Most of Prince Rupert ’s larger motels have restaurants, but the place to head for substantial and inexpensive breakfasts is the Moby Dick Inn (935 2nd Ave. W, 250/624-6961). You can order anything from a bowl of fruit and a muffin ($4.50) to eggs, bacon, and toast ($6) or steak and eggs ($9.50). It’s always crowded, and service can be slow.
East of downtown is Cow Bay, originally a fishy-smelling, rough-and-tumble part of town home to a large fishing fleet. The boats are still there, moored in a marina, and a few old buildings still stand. But for the most part, the bay is a changed place.
Rowdy dives have been replaced by trendy art and crafts shops, restaurants, and two of the city’s best cafés. Cowpuccino’s (25 Cow Bay Rd., 250/627-1395, daily 7:30 a.m.–10 p.m., lunches $5–8.50) is a great little coffeehouse with freshly brewed coffee, magnificent muffins, delicious desserts, newspapers and magazines to read, and a laid-back atmosphere.
Across the way and right on the harbor is Cow Bay Cafe (205 Cow Bay Rd., 250/627-1212, Tues.–Sun. 11 a.m.–8 p.m., $8–21), where you can sit at an outside table and take in the smells of the ocean, or stay inside and enjoy the greenery. Good home-cooked meals, including vegetarian dishes, and daily specials start at $8.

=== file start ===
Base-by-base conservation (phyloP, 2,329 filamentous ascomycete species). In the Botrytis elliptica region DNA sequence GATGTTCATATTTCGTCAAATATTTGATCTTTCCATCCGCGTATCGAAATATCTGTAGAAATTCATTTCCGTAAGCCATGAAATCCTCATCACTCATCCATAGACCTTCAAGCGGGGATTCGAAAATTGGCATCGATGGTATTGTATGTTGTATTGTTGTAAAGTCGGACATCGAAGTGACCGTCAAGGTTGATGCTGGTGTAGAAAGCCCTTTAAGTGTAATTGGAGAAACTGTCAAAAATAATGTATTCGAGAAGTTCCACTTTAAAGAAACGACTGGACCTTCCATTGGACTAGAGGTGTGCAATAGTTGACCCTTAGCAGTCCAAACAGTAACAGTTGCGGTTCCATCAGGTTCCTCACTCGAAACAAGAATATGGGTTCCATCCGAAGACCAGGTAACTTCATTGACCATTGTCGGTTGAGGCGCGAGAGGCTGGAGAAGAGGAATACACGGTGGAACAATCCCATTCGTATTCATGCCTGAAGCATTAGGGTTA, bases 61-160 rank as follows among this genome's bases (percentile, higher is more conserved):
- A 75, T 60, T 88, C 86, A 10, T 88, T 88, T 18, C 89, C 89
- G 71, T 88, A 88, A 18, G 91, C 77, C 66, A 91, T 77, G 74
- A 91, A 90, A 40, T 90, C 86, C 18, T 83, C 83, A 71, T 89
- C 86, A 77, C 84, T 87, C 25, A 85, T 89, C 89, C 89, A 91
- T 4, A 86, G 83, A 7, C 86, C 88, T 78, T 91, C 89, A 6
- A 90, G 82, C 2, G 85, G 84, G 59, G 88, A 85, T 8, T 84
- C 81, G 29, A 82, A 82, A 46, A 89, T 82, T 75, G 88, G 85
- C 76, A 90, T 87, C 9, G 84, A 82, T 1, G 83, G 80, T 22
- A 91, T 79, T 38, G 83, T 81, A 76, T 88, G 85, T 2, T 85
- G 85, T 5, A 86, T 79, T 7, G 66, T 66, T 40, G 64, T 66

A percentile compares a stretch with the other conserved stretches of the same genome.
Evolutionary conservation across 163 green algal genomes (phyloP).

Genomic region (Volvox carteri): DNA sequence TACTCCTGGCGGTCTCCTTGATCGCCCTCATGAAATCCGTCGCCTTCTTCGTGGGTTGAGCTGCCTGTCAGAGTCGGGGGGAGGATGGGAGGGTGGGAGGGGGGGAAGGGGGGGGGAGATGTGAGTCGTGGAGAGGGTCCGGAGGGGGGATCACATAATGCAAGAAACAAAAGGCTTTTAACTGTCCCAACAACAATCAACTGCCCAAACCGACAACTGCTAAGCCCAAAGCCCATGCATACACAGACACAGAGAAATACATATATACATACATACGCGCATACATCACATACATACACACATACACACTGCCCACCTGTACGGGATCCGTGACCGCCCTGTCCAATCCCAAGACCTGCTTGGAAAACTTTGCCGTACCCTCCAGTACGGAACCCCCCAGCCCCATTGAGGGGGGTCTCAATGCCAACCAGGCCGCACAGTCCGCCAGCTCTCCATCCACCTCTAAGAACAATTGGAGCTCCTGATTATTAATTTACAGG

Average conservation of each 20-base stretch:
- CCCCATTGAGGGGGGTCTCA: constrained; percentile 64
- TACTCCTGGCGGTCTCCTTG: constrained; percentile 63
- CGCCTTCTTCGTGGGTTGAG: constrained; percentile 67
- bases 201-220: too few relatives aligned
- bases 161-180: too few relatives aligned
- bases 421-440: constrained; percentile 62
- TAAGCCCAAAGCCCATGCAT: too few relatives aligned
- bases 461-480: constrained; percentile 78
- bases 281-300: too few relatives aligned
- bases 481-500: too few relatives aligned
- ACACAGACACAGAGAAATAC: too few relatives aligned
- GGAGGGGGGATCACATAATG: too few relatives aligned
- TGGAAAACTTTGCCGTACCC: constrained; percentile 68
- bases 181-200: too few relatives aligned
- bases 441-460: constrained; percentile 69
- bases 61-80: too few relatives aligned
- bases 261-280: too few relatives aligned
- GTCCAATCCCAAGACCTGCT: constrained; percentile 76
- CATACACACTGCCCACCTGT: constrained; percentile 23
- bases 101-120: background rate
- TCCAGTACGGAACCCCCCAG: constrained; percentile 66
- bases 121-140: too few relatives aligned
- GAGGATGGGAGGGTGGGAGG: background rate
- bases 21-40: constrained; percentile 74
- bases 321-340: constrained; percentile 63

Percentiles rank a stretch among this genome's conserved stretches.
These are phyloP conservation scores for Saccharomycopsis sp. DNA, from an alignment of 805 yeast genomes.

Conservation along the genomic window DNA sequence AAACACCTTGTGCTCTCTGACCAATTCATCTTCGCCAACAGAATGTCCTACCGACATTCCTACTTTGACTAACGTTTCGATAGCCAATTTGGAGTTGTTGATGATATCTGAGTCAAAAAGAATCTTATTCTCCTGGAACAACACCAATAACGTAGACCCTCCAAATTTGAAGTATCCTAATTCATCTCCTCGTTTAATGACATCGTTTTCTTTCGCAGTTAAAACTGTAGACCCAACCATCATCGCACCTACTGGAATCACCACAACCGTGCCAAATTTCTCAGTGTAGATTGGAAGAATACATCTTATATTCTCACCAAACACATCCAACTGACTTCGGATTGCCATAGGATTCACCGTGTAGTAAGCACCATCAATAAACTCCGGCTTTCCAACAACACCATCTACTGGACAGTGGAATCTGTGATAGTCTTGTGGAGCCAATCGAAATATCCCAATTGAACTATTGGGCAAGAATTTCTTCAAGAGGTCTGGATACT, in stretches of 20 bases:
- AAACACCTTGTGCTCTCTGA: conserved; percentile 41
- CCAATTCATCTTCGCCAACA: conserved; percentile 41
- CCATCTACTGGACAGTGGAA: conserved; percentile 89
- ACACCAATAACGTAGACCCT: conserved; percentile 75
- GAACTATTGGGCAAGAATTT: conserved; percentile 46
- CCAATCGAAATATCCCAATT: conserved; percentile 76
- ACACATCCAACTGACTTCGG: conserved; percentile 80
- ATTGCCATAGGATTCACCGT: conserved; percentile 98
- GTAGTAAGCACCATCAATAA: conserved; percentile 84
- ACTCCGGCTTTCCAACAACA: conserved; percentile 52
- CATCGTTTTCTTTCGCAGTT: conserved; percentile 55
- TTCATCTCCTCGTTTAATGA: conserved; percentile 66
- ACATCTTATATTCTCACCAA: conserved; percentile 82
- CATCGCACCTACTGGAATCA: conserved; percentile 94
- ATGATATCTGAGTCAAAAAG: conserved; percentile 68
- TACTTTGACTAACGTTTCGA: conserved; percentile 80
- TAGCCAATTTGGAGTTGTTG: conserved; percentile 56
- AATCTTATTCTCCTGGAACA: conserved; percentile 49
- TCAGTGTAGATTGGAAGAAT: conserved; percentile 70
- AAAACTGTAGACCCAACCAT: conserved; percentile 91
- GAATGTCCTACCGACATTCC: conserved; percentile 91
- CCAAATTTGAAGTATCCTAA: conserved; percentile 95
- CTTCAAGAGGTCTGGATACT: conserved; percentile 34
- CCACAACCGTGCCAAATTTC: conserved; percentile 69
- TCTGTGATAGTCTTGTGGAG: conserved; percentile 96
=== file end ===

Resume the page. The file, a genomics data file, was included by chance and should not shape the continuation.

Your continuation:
Ask a local where to go for good seafood and the answer is invariably Smile’s Seafood Cafe (113 Cow Bay Rd., 250/624-3072, daily 9 a.m.–10 p.m. July–Aug., daily 11 a.m.–8 p.m. the rest of the year, $12.50–28). This diner-style café, decorated with black-and-white fishing photos and colored-glass floats, has been serving seafood since 1934. It’s always busy, mobbed by local fishermen, residents, and visitors no matter what time of day. The extensive menu includes seafood salads and sandwiches, burgers, fish-and-chips, shellfish, and seafood specialties.